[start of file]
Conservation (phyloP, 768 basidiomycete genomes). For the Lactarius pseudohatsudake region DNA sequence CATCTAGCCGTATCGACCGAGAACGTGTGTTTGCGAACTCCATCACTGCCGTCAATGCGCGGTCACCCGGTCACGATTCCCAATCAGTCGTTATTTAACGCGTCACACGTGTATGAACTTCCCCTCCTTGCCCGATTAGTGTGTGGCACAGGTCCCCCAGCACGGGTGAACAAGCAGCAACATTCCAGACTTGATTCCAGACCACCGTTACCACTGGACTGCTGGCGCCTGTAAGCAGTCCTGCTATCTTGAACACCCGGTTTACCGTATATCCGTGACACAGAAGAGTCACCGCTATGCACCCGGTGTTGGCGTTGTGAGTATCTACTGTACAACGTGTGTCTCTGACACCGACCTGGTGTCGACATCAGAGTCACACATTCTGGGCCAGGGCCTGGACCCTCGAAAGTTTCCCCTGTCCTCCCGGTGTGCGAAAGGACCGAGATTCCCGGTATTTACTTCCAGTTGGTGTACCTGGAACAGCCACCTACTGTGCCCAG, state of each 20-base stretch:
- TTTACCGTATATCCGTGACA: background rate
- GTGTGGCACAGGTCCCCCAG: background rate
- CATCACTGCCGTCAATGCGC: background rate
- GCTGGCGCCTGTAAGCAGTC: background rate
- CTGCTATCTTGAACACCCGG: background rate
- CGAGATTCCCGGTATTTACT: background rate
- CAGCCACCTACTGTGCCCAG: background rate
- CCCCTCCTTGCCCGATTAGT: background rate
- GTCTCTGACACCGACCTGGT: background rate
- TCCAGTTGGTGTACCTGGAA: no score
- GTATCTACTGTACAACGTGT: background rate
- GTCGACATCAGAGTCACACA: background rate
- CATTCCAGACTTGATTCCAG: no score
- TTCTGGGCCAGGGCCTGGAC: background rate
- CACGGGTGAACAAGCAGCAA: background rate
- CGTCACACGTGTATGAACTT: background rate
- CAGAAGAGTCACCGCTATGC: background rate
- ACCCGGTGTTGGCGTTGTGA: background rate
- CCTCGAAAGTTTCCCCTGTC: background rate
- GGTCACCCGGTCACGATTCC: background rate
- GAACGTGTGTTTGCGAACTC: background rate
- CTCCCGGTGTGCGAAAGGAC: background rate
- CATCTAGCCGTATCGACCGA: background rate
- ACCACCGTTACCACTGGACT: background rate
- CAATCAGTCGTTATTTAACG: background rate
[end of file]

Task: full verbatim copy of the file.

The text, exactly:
Conservation (phyloP, 768 basidiomycete genomes). For the Lactarius pseudohatsudake region DNA sequence CATCTAGCCGTATCGACCGAGAACGTGTGTTTGCGAACTCCATCACTGCCGTCAATGCGCGGTCACCCGGTCACGATTCCCAATCAGTCGTTATTTAACGCGTCACACGTGTATGAACTTCCCCTCCTTGCCCGATTAGTGTGTGGCACAGGTCCCCCAGCACGGGTGAACAAGCAGCAACATTCCAGACTTGATTCCAGACCACCGTTACCACTGGACTGCTGGCGCCTGTAAGCAGTCCTGCTATCTTGAACACCCGGTTTACCGTATATCCGTGACACAGAAGAGTCACCGCTATGCACCCGGTGTTGGCGTTGTGAGTATCTACTGTACAACGTGTGTCTCTGACACCGACCTGGTGTCGACATCAGAGTCACACATTCTGGGCCAGGGCCTGGACCCTCGAAAGTTTCCCCTGTCCTCCCGGTGTGCGAAAGGACCGAGATTCCCGGTATTTACTTCCAGTTGGTGTACCTGGAACAGCCACCTACTGTGCCCAG, state of each 20-base stretch:
- TTTACCGTATATCCGTGACA: background rate
- GTGTGGCACAGGTCCCCCAG: background rate
- CATCACTGCCGTCAATGCGC: background rate
- GCTGGCGCCTGTAAGCAGTC: background rate
- CTGCTATCTTGAACACCCGG: background rate
- CGAGATTCCCGGTATTTACT: background rate
- CAGCCACCTACTGTGCCCAG: background rate
- CCCCTCCTTGCCCGATTAGT: background rate
- GTCTCTGACACCGACCTGGT: background rate
- TCCAGTTGGTGTACCTGGAA: no score
- GTATCTACTGTACAACGTGT: background rate
- GTCGACATCAGAGTCACACA: background rate
- CATTCCAGACTTGATTCCAG: no score
- TTCTGGGCCAGGGCCTGGAC: background rate
- CACGGGTGAACAAGCAGCAA: background rate
- CGTCACACGTGTATGAACTT: background rate
- CAGAAGAGTCACCGCTATGC: background rate
- ACCCGGTGTTGGCGTTGTGA: background rate
- CCTCGAAAGTTTCCCCTGTC: background rate
- GGTCACCCGGTCACGATTCC: background rate
- GAACGTGTGTTTGCGAACTC: background rate
- CTCCCGGTGTGCGAAAGGAC: background rate
- CATCTAGCCGTATCGACCGA: background rate
- ACCACCGTTACCACTGGACT: background rate
- CAATCAGTCGTTATTTAACG: background rate